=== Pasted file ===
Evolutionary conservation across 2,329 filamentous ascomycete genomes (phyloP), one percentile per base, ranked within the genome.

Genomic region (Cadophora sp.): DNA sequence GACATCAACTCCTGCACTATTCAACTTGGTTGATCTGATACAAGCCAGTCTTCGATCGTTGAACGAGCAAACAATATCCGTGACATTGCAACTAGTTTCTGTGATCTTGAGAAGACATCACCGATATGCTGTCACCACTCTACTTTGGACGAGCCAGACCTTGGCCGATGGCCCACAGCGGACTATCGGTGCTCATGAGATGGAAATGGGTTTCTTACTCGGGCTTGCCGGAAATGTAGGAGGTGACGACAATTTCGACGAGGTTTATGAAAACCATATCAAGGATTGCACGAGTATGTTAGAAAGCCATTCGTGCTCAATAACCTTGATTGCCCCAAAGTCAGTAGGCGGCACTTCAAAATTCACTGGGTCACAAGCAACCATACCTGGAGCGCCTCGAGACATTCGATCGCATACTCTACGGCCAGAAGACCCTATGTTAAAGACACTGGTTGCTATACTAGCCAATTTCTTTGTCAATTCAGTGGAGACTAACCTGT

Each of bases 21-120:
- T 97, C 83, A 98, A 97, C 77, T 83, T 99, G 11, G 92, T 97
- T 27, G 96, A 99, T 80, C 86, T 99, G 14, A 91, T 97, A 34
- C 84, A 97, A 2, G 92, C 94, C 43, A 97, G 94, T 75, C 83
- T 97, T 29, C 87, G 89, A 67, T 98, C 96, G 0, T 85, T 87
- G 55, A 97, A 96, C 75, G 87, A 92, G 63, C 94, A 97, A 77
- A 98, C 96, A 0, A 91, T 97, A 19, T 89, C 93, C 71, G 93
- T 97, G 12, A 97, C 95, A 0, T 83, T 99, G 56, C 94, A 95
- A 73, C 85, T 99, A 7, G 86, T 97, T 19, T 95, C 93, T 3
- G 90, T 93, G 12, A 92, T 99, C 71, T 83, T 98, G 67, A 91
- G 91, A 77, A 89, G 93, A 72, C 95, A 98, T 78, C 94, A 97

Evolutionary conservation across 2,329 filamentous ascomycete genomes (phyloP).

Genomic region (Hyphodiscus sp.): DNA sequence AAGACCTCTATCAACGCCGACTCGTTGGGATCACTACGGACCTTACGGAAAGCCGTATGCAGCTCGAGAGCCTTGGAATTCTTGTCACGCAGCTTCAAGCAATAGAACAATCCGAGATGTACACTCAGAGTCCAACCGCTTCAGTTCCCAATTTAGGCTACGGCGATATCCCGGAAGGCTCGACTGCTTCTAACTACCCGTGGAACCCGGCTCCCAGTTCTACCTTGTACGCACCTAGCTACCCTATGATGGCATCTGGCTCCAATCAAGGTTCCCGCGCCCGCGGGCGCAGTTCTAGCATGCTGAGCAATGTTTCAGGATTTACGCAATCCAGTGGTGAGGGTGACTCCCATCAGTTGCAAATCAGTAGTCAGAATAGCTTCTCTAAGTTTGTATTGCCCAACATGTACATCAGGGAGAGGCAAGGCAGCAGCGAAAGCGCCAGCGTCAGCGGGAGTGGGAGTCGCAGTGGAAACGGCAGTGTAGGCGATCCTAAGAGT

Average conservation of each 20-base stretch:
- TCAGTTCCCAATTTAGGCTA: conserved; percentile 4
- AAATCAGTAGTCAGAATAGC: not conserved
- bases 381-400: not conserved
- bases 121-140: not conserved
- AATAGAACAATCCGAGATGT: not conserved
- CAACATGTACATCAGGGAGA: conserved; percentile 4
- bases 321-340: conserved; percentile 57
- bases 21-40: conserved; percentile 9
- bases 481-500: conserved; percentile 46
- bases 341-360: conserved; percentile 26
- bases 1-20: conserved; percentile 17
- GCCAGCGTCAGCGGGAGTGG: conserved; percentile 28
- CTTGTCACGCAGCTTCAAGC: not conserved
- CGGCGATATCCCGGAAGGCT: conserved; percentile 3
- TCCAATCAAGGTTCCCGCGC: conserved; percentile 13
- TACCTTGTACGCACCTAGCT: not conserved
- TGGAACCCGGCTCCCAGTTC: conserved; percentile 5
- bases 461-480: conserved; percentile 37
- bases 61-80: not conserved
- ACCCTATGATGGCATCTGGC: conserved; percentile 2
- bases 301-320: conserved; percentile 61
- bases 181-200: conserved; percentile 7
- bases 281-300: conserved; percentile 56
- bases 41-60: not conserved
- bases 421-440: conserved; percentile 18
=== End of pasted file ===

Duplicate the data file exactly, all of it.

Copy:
Evolutionary conservation across 2,329 filamentous ascomycete genomes (phyloP), one percentile per base, ranked within the genome.

Genomic region (Cadophora sp.): DNA sequence GACATCAACTCCTGCACTATTCAACTTGGTTGATCTGATACAAGCCAGTCTTCGATCGTTGAACGAGCAAACAATATCCGTGACATTGCAACTAGTTTCTGTGATCTTGAGAAGACATCACCGATATGCTGTCACCACTCTACTTTGGACGAGCCAGACCTTGGCCGATGGCCCACAGCGGACTATCGGTGCTCATGAGATGGAAATGGGTTTCTTACTCGGGCTTGCCGGAAATGTAGGAGGTGACGACAATTTCGACGAGGTTTATGAAAACCATATCAAGGATTGCACGAGTATGTTAGAAAGCCATTCGTGCTCAATAACCTTGATTGCCCCAAAGTCAGTAGGCGGCACTTCAAAATTCACTGGGTCACAAGCAACCATACCTGGAGCGCCTCGAGACATTCGATCGCATACTCTACGGCCAGAAGACCCTATGTTAAAGACACTGGTTGCTATACTAGCCAATTTCTTTGTCAATTCAGTGGAGACTAACCTGT

Each of bases 21-120:
- T 97, C 83, A 98, A 97, C 77, T 83, T 99, G 11, G 92, T 97
- T 27, G 96, A 99, T 80, C 86, T 99, G 14, A 91, T 97, A 34
- C 84, A 97, A 2, G 92, C 94, C 43, A 97, G 94, T 75, C 83
- T 97, T 29, C 87, G 89, A 67, T 98, C 96, G 0, T 85, T 87
- G 55, A 97, A 96, C 75, G 87, A 92, G 63, C 94, A 97, A 77
- A 98, C 96, A 0, A 91, T 97, A 19, T 89, C 93, C 71, G 93
- T 97, G 12, A 97, C 95, A 0, T 83, T 99, G 56, C 94, A 95
- A 73, C 85, T 99, A 7, G 86, T 97, T 19, T 95, C 93, T 3
- G 90, T 93, G 12, A 92, T 99, C 71, T 83, T 98, G 67, A 91
- G 91, A 77, A 89, G 93, A 72, C 95, A 98, T 78, C 94, A 97

Evolutionary conservation across 2,329 filamentous ascomycete genomes (phyloP).

Genomic region (Hyphodiscus sp.): DNA sequence AAGACCTCTATCAACGCCGACTCGTTGGGATCACTACGGACCTTACGGAAAGCCGTATGCAGCTCGAGAGCCTTGGAATTCTTGTCACGCAGCTTCAAGCAATAGAACAATCCGAGATGTACACTCAGAGTCCAACCGCTTCAGTTCCCAATTTAGGCTACGGCGATATCCCGGAAGGCTCGACTGCTTCTAACTACCCGTGGAACCCGGCTCCCAGTTCTACCTTGTACGCACCTAGCTACCCTATGATGGCATCTGGCTCCAATCAAGGTTCCCGCGCCCGCGGGCGCAGTTCTAGCATGCTGAGCAATGTTTCAGGATTTACGCAATCCAGTGGTGAGGGTGACTCCCATCAGTTGCAAATCAGTAGTCAGAATAGCTTCTCTAAGTTTGTATTGCCCAACATGTACATCAGGGAGAGGCAAGGCAGCAGCGAAAGCGCCAGCGTCAGCGGGAGTGGGAGTCGCAGTGGAAACGGCAGTGTAGGCGATCCTAAGAGT

Average conservation of each 20-base stretch:
- TCAGTTCCCAATTTAGGCTA: conserved; percentile 4
- AAATCAGTAGTCAGAATAGC: not conserved
- bases 381-400: not conserved
- bases 121-140: not conserved
- AATAGAACAATCCGAGATGT: not conserved
- CAACATGTACATCAGGGAGA: conserved; percentile 4
- bases 321-340: conserved; percentile 57
- bases 21-40: conserved; percentile 9
- bases 481-500: conserved; percentile 46
- bases 341-360: conserved; percentile 26
- bases 1-20: conserved; percentile 17
- GCCAGCGTCAGCGGGAGTGG: conserved; percentile 28
- CTTGTCACGCAGCTTCAAGC: not conserved
- CGGCGATATCCCGGAAGGCT: conserved; percentile 3
- TCCAATCAAGGTTCCCGCGC: conserved; percentile 13
- TACCTTGTACGCACCTAGCT: not conserved
- TGGAACCCGGCTCCCAGTTC: conserved; percentile 5
- bases 461-480: conserved; percentile 37
- bases 61-80: not conserved
- ACCCTATGATGGCATCTGGC: conserved; percentile 2
- bases 301-320: conserved; percentile 61
- bases 181-200: conserved; percentile 7
- bases 281-300: conserved; percentile 56
- bases 41-60: not conserved
- bases 421-440: conserved; percentile 18